In 2012, genomics tiptoed into the doctor’s office, gene therapy rose again, and man and machine united.
By Susan Young
Why: Many doctors and researchers lack the resources to sequence genomes and analyze them themselves.
Key innovation: Sells sequencing as a service, analyzing DNA samples that customers send in.
Complete Genomics makes machines that can sequence whole human genomes quickly and cheaply, thanks in part to a new way of packing DNA onto specially fabricated arrays with unprecedented density. The company has also developed a highly accurate system for reading the sequence that doesn't require high concentrations of expensive reagents.
The declining cost per genome of today's sequencing technology means that the number of human genomes that have been sequenced will rise from a handful to 30,000 by the end of this year. Complete Genomics just signed a contract to deliver over 600 genome sequences for the Institute for Systems Biology in a study on neurogenerative diseases.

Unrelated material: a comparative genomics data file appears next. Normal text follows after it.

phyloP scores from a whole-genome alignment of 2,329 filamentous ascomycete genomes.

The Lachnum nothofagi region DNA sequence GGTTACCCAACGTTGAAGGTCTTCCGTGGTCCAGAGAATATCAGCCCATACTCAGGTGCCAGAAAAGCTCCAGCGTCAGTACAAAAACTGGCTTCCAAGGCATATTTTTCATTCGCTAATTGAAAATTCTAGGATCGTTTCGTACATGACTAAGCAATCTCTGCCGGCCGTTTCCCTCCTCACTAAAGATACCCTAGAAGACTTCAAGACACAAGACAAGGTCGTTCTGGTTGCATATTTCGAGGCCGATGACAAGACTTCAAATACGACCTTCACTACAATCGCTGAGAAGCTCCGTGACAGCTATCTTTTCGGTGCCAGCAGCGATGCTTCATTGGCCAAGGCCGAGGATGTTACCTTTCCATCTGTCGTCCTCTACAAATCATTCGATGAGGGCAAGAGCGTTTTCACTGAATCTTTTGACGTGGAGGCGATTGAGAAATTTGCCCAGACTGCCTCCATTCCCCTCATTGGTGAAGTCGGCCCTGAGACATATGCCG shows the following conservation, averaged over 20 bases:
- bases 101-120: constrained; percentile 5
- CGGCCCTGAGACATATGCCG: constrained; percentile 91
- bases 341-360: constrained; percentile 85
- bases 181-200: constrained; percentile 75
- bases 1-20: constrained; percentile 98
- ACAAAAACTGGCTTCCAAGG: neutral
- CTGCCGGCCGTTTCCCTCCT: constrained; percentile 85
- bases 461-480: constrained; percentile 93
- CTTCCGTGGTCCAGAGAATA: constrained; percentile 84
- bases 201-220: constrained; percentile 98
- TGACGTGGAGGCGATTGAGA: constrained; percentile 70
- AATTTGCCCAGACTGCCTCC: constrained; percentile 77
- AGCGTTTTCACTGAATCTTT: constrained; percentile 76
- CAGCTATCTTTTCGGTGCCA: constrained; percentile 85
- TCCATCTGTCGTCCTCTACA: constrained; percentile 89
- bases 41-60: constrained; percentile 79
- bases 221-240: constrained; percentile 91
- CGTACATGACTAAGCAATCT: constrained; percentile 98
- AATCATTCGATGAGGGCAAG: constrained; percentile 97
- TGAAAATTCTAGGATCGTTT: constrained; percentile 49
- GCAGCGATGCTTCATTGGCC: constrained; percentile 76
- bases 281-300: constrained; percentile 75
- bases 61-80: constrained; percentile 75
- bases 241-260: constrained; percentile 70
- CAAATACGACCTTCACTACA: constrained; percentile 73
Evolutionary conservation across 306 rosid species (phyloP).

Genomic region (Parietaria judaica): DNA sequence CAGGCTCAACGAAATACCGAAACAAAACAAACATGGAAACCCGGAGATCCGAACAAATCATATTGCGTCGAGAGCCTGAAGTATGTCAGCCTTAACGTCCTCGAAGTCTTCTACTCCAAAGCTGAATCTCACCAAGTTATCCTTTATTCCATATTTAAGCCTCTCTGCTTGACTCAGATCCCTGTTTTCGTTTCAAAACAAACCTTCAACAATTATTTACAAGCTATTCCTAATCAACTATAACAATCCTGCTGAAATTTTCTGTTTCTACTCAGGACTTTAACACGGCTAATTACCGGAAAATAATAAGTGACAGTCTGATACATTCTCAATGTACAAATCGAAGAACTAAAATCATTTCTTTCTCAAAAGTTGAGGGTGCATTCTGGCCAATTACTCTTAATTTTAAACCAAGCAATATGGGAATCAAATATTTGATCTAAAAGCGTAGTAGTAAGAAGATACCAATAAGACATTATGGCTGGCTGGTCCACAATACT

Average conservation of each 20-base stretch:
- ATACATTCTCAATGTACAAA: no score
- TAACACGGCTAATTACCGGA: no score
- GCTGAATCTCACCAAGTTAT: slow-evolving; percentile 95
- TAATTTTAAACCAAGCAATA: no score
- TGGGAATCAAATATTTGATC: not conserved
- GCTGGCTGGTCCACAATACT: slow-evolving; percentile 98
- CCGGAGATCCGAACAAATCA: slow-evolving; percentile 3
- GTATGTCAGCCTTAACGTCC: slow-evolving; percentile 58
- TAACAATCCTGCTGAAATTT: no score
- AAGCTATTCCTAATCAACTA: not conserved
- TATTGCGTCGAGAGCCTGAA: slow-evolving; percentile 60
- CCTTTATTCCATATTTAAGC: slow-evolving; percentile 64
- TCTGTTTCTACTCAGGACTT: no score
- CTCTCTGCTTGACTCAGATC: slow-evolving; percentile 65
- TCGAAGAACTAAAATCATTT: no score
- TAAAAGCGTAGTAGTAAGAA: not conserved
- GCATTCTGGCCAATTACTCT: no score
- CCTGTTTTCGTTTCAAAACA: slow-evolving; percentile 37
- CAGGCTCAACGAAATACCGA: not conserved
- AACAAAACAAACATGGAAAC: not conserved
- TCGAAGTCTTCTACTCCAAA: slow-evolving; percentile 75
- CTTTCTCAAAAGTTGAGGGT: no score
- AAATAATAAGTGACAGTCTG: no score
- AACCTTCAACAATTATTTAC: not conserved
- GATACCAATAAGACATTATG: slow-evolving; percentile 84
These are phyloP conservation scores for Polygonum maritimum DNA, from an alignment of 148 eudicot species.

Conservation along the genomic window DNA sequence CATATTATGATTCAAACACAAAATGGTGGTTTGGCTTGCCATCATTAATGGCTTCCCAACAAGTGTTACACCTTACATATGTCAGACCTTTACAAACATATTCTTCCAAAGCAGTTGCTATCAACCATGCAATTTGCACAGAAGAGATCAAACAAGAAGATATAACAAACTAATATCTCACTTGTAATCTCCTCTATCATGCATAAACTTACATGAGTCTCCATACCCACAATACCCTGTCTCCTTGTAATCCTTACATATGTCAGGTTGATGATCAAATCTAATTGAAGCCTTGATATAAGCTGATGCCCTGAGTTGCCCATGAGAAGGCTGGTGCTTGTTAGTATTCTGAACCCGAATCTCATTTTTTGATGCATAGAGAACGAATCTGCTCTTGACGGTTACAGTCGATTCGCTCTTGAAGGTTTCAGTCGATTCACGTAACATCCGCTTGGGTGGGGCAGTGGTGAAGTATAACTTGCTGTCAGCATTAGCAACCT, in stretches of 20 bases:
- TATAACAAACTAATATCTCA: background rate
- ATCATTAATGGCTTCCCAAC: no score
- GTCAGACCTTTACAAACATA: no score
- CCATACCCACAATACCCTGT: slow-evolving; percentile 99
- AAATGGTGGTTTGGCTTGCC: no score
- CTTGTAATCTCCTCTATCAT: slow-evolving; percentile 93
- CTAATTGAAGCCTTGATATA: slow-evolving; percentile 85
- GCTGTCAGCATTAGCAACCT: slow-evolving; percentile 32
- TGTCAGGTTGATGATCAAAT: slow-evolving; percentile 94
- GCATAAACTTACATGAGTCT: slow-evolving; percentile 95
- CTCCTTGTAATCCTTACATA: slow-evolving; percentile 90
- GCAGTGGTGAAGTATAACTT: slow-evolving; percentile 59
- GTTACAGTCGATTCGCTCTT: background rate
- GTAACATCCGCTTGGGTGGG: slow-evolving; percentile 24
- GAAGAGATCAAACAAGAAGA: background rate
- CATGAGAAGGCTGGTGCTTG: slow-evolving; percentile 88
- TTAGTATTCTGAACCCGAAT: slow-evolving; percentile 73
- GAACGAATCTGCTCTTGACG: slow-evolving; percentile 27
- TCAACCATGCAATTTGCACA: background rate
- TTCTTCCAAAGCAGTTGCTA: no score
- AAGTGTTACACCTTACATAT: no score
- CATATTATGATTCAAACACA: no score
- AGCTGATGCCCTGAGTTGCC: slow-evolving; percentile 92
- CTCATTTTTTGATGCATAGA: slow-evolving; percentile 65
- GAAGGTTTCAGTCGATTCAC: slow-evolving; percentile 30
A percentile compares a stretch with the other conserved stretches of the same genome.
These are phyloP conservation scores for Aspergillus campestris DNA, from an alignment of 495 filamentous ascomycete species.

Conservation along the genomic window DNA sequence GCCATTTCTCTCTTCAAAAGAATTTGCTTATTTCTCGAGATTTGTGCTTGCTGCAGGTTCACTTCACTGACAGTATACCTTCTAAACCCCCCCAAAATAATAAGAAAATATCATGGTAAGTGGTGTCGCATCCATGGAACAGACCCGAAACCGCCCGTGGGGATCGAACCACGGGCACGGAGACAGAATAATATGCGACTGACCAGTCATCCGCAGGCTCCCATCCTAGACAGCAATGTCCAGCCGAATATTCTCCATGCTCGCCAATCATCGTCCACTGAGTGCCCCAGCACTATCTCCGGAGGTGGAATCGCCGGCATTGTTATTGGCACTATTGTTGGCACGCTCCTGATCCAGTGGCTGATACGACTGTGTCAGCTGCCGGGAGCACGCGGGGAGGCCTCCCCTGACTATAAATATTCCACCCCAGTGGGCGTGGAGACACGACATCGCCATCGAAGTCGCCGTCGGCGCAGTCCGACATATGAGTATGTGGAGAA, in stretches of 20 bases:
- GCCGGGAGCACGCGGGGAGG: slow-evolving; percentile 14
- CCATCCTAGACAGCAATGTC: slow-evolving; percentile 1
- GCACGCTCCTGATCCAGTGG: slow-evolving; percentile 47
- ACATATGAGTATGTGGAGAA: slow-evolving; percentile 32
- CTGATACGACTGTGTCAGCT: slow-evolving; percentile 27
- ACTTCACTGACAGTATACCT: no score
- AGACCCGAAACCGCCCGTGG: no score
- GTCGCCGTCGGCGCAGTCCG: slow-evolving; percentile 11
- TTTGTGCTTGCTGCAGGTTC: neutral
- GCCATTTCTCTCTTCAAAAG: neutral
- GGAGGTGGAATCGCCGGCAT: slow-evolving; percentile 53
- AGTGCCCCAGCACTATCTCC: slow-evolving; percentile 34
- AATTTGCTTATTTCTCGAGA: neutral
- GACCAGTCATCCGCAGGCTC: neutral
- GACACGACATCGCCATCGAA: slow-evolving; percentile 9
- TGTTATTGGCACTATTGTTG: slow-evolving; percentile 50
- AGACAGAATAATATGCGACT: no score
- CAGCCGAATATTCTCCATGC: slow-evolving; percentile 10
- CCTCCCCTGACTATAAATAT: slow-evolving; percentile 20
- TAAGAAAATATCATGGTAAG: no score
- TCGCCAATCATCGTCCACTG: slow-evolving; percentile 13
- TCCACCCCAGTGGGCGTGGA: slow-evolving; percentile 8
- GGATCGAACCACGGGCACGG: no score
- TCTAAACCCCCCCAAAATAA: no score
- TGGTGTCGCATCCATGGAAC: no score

With a new genome sequencing center that it opened last spring, Complete Genomics now gives research organizations the option of completely outsourcing their sequencing needs rather than having to invest in a machine and in the computational resources to handle the data. The company is continuing to drive down its costs from $5,000 per genome today to what it hopes will be the first $1,000 genome in the next few years.
Challenges and Next Steps:
Although it is still in its early stages, complete genome sequencing has yet to make good on its promise to revolutionize medicine. If the pharmaceutical companies that Complete Genomics is targeting with its service fail to achieve tangible results based on genomic research, the market for its service may not be as big as once predicted.